– establish a community of practice for developing collaborative projects, and liaising with the wider international community in the field.

  • Workshop #14: Annual Society of American Archivists Conference (SAA2018), Washington D.C. — “Community Engagement Workshop: Integrating Archival Education with Technology and Research”:
    Aug. 15 — See flyer at: http://dcicblog.umd.edu/cas/wp-content/uploads/sites/13/2018/12/SAA_workshop_flyer18.pdf
    SAA-Sponsored workshop organized by Harvard Library (Daina Bouquin) and the DCIC (M. Kurtz, B. Underwood, K. Fenlon, and R. Marciano)

    To explore the possibility of collaboration among archival educators to share techniques, strategies, and tools to develop and enhance the skills of students in academic and professional education programs. The DCIC wishes to share some of its capabilities, learn from colleagues in the field, and foster a discussion on opportunities for collaboration in digital curation and computational treatments of archival collections in particular. We believe that meeting off-site at a digital curation lab, and allowing time to present and discuss, would be a beneficial way to add value to the interests of archival educators

  • Workshop #13: Annual Association of Canadian Archivists (ACA2018), Edmonton, Canada — Plenary Session: “New Modalities of Archival Exploration”
    Jun. 7, 2018 — Chair: Luciana Duranti, UBC. Speakers:

    • Mark Hedges, Senior Lecturer, Digital Humanities, King’s College London
    • Richard Marciano, Professor in the College of Information, University of Maryland
    • Ian Milligan, Associate Professor of History, University of Waterloo

    The last several years has seen archival fonds emerge as “big” data corpora. This process of “data-fication” of the archives has given rise to new modalities of archival exploration using data science techniques, such as data mining, feature extraction, machine-learning based clustering and classification, and network analytics. This panel discusses their experience with new methods of archival exploration and some of the associated theoretical, methodological, and practical challenges for archivists and researchers alike.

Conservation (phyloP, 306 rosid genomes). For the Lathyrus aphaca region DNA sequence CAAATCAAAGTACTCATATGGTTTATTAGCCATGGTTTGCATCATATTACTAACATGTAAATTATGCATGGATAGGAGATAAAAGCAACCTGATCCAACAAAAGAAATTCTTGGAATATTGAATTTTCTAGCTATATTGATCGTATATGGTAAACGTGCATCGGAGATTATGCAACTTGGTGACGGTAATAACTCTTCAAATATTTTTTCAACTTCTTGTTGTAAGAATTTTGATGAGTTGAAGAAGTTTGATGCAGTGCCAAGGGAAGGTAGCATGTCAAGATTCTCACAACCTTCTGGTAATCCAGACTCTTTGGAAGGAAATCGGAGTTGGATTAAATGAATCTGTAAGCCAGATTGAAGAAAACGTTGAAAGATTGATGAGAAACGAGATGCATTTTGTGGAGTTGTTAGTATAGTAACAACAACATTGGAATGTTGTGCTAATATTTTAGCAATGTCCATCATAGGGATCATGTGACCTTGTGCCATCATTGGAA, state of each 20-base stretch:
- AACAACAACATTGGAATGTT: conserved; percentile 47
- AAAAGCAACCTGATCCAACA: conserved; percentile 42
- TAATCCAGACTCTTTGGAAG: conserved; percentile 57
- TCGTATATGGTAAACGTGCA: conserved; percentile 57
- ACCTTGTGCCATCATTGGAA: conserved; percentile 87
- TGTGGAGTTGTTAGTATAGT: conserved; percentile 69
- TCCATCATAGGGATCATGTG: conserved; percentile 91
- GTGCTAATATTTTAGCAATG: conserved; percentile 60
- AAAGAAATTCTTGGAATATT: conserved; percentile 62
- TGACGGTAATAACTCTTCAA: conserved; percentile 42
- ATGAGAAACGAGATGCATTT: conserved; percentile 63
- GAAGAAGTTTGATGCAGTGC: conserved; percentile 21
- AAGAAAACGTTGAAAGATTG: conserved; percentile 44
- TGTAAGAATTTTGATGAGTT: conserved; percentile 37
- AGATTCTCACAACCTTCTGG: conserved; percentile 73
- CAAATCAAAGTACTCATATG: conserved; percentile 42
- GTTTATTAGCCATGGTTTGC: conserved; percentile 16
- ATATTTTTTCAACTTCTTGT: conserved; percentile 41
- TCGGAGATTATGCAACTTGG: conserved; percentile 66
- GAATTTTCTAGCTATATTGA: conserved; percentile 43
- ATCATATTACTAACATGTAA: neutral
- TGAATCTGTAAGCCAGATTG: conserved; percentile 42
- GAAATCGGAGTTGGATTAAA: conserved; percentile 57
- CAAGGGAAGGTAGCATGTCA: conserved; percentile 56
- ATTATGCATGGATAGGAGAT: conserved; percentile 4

• Workshop #12:
    Workshop on Cyberinfrastructure and Machine Learning for Digital Libraries and Archives, in Conjunction with the Joint Conference on Digital Libraries (JCDL2018)

    Jun. 3, 2018, in Fort Worth, TX. See: https://www.tacc.utexas.edu/conference/jcdl18

  • Workshop #11: CAS Planning Meeting, UMD:
    May 9, 2018 — Planning and development meeting on Computational Archival Curricula Development with participation from the iSchool, University of British Columbia, King’s College London, and Georgia Tech: CAS curriculum, Research, Conferences, Grants.
  • Workshop #10: Kuyshu University, Japan, Invitational workshop on CAS, Jan. 12 – Jan. 16, Maria Esteva, Richard Marciano. See: http://dcic.umd.edu/symposium-computational-archival-science-kyushu-university-japan-jan-12-16-2018/

    • “Articulating Computational Archival Science (CAS): Background, Current State, and Professional and Educational Implications” (Marciano, Esteva)
    • “The Scope of Computational Archival Science (CAS): Methods, Resources and Interdisciplinary Approaches” (Marciano, Esteva)
    • “World War II Japanese-American Internment Camp Project” (Marciano)
    • “Anatomy of Big Archives Visualization” (Esteva).


  • Workshop #9: Harvard Library Computational Archival Science Unconference 2017, Dec. 14, 2017 — LINK: https://projects.iq.harvard.edu/hlcas2017